Sixty-eight per cent of respondents (1311 of 1940) reported having experienced verbal aggression often (a few times per month) or frequently (one or more times a week); 42% (807 of 1935) had often or frequently experienced physical aggression from alcohol-affected patients in the past year. Third party aggression (from patients’ relatives and carers) was also common. Although most staff had experienced alcohol-related verbal and physical aggression from patients and verbal aggression from a relative or carer in the past 12 months, nursing staff were more likely to have experienced this problem than non-nursing staff (χ2 test, P < 0.001) (Appendix 2).

Forty-eight per cent of respondents (931 of 1931) reported routine screening for alcohol consumption of patients presenting to their ED, and 44% (850 of 1928) reported screening, brief intervention and referral to treatment for patients at risk of alcohol harm.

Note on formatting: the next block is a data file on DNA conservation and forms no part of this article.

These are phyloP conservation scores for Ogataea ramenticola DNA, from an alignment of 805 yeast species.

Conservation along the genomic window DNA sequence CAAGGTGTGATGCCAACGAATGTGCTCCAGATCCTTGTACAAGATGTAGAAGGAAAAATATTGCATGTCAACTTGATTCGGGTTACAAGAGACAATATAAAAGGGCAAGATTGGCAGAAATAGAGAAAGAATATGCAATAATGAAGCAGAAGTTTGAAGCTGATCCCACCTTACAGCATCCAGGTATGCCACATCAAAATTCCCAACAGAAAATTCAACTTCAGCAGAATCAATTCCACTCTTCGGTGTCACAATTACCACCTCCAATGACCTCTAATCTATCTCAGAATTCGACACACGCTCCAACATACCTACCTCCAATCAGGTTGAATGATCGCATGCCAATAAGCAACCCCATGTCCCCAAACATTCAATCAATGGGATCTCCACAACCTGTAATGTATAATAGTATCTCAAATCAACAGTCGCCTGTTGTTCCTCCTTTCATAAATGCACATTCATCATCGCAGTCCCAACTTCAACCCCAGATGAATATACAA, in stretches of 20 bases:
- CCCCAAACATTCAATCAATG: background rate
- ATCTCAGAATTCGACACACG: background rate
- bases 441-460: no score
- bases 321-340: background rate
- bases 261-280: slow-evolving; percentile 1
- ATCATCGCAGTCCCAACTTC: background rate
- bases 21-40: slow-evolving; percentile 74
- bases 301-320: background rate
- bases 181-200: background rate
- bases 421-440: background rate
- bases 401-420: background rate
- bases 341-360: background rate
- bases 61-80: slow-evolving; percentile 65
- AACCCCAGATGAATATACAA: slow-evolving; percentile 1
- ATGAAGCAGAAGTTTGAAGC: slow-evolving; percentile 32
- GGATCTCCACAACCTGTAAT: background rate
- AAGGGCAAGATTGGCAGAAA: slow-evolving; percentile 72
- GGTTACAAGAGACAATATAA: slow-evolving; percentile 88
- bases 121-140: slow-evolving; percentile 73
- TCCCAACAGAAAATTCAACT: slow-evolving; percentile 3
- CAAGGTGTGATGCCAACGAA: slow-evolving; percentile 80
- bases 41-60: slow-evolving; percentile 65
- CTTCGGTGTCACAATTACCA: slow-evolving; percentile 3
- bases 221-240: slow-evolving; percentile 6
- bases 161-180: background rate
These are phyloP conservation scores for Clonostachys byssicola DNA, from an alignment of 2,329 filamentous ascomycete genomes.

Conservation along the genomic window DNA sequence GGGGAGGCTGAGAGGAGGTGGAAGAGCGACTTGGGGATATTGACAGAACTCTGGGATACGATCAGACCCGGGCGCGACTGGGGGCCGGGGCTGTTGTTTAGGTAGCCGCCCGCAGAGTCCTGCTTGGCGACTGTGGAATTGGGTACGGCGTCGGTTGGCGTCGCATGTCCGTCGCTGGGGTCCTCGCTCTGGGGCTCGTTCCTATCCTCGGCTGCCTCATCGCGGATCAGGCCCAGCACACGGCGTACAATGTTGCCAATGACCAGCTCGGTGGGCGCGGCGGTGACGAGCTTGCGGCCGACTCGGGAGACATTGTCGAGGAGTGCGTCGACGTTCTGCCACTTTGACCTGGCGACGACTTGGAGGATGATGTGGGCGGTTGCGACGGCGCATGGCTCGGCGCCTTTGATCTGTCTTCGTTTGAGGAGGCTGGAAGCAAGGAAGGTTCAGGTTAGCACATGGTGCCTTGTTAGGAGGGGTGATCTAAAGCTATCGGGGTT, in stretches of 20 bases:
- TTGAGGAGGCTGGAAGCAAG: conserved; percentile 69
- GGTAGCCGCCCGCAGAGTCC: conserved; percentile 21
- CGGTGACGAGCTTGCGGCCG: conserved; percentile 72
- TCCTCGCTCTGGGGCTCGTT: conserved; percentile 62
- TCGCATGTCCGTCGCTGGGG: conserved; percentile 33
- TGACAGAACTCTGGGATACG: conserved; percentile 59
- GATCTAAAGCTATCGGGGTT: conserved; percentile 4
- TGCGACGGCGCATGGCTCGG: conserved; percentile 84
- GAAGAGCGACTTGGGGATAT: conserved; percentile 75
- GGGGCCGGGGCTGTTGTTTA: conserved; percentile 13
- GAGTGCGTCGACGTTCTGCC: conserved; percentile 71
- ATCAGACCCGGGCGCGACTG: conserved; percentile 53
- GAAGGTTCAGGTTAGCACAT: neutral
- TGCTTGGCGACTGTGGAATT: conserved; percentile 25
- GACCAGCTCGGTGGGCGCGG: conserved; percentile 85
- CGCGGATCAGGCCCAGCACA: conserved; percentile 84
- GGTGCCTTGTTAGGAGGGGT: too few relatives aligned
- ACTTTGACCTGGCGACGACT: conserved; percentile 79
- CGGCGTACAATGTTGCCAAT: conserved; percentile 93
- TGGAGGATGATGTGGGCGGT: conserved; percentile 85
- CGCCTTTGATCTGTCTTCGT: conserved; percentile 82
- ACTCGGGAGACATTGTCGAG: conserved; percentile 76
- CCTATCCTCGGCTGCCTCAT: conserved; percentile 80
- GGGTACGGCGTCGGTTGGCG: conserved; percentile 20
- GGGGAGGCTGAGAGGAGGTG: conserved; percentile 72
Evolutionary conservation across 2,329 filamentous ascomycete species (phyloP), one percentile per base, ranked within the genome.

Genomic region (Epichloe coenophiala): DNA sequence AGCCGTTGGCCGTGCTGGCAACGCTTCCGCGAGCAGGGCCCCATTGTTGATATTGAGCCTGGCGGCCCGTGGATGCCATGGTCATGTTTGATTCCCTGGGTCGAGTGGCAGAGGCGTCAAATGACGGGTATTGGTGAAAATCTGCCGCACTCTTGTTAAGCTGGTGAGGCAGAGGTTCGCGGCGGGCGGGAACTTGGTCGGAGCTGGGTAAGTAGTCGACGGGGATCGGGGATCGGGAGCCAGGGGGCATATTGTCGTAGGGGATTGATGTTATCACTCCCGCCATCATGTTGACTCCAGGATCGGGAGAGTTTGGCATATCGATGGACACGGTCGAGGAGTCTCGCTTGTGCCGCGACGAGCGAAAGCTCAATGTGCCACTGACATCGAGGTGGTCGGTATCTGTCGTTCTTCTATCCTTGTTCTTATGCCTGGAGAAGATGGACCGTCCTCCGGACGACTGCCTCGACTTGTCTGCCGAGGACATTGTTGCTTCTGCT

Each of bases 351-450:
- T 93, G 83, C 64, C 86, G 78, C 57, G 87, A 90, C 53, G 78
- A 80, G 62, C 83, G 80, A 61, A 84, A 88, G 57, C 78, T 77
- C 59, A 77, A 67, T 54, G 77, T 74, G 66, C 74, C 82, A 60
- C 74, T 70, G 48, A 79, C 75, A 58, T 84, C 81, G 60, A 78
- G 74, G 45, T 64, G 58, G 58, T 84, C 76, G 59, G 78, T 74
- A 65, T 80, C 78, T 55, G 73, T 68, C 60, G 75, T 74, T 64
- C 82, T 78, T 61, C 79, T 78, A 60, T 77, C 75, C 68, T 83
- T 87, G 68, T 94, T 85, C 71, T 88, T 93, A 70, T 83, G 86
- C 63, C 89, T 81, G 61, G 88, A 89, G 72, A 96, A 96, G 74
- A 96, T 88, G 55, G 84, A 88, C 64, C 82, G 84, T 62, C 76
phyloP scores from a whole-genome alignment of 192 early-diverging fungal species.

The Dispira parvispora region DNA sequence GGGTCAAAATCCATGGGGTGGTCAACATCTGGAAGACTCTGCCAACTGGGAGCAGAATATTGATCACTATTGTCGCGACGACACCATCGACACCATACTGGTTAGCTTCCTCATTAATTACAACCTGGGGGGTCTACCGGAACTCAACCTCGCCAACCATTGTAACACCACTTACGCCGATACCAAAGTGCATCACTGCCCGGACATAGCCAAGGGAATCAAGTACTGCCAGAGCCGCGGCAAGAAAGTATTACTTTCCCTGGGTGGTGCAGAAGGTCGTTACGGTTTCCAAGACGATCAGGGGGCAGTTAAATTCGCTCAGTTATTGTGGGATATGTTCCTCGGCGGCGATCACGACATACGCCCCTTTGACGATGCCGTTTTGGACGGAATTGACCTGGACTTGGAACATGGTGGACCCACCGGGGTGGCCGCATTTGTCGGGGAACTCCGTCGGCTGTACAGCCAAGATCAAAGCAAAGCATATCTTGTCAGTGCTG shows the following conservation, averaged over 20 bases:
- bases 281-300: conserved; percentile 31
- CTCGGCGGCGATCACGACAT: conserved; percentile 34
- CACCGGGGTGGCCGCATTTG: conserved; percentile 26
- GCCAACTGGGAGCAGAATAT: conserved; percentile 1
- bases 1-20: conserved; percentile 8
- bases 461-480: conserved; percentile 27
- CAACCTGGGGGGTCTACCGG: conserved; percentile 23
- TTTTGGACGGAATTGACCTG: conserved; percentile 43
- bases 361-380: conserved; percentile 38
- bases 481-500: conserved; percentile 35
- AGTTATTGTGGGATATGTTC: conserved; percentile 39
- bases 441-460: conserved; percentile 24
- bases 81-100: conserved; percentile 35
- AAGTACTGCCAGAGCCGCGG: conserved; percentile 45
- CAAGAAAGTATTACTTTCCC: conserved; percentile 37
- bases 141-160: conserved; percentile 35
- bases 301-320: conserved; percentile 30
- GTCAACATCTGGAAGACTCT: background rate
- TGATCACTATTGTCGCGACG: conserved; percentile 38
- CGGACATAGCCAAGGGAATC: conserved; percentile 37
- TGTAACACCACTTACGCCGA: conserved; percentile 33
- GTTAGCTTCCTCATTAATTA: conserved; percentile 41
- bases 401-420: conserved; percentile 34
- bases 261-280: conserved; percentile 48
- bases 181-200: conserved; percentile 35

Thematic analysis of qualitative responses (selected examples: Box 4) showed that alcohol-related aggression was a daily occurrence, as reflected in 24% of free-text comments on this theme (44 of 186). Respondents also commented that such behaviour should not be acceptable in the workplace.

Men and women reported similar frequencies of verbal and physical aggression from patients, but women were more likely to report verbal or physical aggression from relatives or carers (χ2 test, P = 0.01) (Appendix 3).